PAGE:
|The first excerpt represents the element of Air. It speaks of mental influences and the process of thought, and is drawn from Gorgias by Plato:
outspoken enough, and they are too modest. Why, their modesty is so great
that they are driven to contradict themselves, first one and then the other
of them, in the face of a large company, on matters of the highest moment.
But you have all the qualities in which these others are deficient, having
received an excellent education; to this many Athenians can testify. And
you are my friend. Shall I tell you why I think so? I know that you,
Callicles, and Tisander of Aphidnae, and Andron the son of Androtion, and
Nausicydes of the deme of Cholarges, studied together: there were four of
you, and I once heard you advising with one another as to the extent to
which the pursuit of philosophy should be carried, and, as I know, you came
to the conclusion that the study should not be pushed too much into detail.
|The second excerpt represents the element of Fire. It speaks of emotional influences and base passions, and is drawn from The Varieties of Religious Experience by William James:
In the wonderful explorations by Binet, Janet, Breuer, Freud,
Mason, Prince, and others, of the subliminal consciousness of
patients with hysteria, we have revealed to us whole systems of
underground life, in the shape of memories of a painful sort
which lead a parasitic existence, buried outside of the primary
fields of consciousness, and making irruptions thereinto with
hallucinations, pains, convulsions, paralyses of feeling and of
motion, and the whole procession of symptoms of hysteric disease
of body and of mind. Alter or abolish by suggestion these
subconscious memories, and the patient immediately gets well.
His symptoms were automatisms, in Mr. Myers's sense of the word.
|The third excerpt represents the element of Water. It speaks of pure spiritual influences and feelings of love, and is drawn from The Battle of the Books by Jonathan Swift:
hand in the posture of a suppliant, "Godlike Pindar," said he,
"spare my life, and possess my horse, with these arms, beside the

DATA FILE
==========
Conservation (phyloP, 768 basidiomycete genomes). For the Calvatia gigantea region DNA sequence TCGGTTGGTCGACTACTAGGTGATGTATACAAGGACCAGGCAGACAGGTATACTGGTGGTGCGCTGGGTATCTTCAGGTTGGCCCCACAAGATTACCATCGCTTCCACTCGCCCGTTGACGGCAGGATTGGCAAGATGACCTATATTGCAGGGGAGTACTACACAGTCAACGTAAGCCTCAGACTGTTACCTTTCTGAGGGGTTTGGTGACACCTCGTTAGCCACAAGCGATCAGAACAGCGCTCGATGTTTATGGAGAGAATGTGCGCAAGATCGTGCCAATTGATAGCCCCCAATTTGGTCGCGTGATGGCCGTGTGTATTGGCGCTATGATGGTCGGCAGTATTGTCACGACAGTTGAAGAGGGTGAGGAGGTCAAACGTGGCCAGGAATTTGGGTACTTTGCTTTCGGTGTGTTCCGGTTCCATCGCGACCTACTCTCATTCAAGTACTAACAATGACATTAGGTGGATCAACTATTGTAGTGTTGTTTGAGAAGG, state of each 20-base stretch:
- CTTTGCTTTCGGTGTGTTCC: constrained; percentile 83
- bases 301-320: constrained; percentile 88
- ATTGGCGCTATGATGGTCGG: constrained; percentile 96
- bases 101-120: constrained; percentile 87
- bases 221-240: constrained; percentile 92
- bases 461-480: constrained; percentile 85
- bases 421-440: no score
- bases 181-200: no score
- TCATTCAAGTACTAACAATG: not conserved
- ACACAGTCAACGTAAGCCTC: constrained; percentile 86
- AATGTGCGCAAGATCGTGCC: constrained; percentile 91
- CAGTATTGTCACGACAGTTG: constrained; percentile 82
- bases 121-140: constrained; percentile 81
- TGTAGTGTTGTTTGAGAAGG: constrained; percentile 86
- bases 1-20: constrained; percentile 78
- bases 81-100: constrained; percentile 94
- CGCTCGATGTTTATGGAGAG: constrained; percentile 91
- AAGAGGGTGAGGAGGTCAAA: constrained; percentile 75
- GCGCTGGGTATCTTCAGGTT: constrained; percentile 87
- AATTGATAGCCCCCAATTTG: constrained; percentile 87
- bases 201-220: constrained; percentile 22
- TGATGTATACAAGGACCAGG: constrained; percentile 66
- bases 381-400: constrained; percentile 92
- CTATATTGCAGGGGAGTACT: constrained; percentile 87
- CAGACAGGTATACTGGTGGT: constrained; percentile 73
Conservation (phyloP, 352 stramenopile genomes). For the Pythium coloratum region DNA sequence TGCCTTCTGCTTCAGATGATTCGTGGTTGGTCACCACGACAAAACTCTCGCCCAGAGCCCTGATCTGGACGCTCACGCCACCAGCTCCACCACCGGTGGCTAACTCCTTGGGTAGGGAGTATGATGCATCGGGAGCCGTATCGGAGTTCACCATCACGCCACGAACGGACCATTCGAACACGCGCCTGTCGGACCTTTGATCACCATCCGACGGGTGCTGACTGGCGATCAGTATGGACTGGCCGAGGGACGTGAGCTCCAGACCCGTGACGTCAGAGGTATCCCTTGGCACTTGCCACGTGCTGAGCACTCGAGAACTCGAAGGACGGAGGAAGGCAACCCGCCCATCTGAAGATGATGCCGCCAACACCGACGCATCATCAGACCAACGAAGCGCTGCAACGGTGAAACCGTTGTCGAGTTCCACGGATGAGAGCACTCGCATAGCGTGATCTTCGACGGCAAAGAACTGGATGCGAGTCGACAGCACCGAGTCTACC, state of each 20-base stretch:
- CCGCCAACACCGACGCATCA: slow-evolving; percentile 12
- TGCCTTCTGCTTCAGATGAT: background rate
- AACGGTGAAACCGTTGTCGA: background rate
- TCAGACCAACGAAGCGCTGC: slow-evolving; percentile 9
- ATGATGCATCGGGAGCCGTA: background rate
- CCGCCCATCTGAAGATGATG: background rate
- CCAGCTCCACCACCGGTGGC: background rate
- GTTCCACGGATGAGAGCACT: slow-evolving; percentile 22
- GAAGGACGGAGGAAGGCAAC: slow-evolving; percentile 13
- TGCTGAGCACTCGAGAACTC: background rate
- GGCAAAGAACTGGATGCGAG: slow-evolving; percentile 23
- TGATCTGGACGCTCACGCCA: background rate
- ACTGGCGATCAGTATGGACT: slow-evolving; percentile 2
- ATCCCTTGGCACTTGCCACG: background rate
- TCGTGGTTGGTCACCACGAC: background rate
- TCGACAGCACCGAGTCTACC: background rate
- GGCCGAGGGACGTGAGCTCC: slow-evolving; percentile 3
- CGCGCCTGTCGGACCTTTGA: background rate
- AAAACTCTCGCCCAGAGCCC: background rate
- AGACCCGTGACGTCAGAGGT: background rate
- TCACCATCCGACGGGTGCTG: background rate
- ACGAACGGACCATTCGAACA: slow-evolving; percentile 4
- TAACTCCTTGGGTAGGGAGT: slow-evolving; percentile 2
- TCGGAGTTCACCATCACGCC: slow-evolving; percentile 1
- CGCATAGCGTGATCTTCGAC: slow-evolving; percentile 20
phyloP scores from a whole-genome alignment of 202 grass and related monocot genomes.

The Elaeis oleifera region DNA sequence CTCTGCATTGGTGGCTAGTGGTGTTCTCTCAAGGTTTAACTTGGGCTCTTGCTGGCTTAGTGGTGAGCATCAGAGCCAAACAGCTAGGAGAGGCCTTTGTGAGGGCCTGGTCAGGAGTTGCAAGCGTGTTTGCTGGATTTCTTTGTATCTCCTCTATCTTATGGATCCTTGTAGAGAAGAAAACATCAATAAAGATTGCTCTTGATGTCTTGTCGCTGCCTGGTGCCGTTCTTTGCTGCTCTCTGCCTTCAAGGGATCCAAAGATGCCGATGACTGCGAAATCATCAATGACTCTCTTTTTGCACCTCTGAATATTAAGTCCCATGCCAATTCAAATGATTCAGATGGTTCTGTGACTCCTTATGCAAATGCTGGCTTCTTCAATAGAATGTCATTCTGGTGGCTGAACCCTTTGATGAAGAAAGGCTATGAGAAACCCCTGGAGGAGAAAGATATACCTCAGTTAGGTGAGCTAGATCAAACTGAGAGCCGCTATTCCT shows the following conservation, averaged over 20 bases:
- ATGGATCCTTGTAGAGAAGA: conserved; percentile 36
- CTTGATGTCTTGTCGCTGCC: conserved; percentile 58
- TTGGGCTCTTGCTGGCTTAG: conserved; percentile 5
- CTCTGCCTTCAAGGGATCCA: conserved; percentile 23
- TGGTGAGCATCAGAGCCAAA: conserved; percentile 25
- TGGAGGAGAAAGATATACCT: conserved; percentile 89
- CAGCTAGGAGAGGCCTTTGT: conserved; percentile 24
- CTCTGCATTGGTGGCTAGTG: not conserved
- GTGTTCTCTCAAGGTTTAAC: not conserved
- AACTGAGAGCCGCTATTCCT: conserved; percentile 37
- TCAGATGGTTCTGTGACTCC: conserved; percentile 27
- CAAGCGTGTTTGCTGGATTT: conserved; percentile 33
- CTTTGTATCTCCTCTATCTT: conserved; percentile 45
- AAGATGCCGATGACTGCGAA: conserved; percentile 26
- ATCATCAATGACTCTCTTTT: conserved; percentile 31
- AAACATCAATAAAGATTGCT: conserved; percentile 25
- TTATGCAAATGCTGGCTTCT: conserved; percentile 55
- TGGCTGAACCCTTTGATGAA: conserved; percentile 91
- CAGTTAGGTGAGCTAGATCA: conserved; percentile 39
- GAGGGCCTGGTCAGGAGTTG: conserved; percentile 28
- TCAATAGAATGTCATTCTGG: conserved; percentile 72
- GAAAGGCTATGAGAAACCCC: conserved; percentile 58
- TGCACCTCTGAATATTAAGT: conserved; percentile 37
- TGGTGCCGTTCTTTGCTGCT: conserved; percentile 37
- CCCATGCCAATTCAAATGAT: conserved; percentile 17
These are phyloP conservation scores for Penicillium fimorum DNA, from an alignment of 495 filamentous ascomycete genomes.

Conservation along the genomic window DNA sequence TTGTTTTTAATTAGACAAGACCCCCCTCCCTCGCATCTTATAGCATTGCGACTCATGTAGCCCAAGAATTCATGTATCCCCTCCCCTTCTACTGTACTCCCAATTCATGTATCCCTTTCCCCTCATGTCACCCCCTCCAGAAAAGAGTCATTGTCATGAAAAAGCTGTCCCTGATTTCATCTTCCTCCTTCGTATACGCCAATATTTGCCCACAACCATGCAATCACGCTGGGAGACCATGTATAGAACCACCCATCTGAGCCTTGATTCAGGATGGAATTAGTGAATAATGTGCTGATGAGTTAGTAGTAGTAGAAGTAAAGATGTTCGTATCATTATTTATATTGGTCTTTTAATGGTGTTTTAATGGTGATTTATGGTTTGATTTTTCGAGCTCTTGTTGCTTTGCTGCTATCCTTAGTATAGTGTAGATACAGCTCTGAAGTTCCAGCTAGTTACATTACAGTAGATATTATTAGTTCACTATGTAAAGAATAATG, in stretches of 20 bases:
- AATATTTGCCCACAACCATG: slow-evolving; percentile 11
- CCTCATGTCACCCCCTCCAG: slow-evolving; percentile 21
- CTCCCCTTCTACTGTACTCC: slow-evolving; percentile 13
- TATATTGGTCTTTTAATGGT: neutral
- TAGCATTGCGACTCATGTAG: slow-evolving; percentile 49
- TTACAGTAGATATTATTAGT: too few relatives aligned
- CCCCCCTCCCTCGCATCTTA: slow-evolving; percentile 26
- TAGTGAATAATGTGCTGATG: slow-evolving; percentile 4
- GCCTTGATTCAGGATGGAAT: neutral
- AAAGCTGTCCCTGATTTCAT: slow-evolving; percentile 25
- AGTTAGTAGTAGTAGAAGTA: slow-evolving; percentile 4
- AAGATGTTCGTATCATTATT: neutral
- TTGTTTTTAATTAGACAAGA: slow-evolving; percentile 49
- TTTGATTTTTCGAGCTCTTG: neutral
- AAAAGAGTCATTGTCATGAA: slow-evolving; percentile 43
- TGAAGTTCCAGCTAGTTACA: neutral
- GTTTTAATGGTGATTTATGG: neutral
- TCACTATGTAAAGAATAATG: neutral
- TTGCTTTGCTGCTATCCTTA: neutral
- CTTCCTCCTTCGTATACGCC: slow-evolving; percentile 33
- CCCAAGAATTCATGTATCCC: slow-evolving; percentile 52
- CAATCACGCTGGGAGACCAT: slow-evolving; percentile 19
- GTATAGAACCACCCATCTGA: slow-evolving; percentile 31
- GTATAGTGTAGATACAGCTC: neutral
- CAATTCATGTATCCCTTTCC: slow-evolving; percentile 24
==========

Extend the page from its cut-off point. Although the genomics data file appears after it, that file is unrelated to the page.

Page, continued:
ransom which my friends will give when they hear I am alive and
your prisoner." "Dog!" said Pindar, "let your ransom stay with
your friends; but your carcase shall be left for the fowls of the
air and the beasts of the field." With that he raised his sword,
and, with a mighty stroke, cleft the wretched Modern in twain, the
sword pursuing the blow; and one half lay panting on the ground, to
be trod in pieces by the horses' feet; the other half was borne by
the frighted steed through the field. This Venus took, washed it
seven times in ambrosia, then struck it thrice with a sprig of
|The fourth excerpt represents the element of Earth. It speaks of physical influences and the impact of the unseen on the visible world, and is drawn from The Happy Prince and Other Tales by Oscar Wilde:
night, and the wind was blowing and roaring round the house so
terribly that at first he thought it was merely the storm. But a
second rap came, and then a third, louder than any of the others.
"'It is some poor traveller,' said little Hans to himself, and he
ran to the door.
"There stood the Miller with a lantern in one hand and a big stick
in the other.
"'Dear little Hans,' cried the Miller, 'I am in great trouble. My
little boy has fallen off a ladder and hurt himself, and I am going
for the Doctor. But he lives so far away, and it is such a bad
night, that it has just occurred to me that it would be much better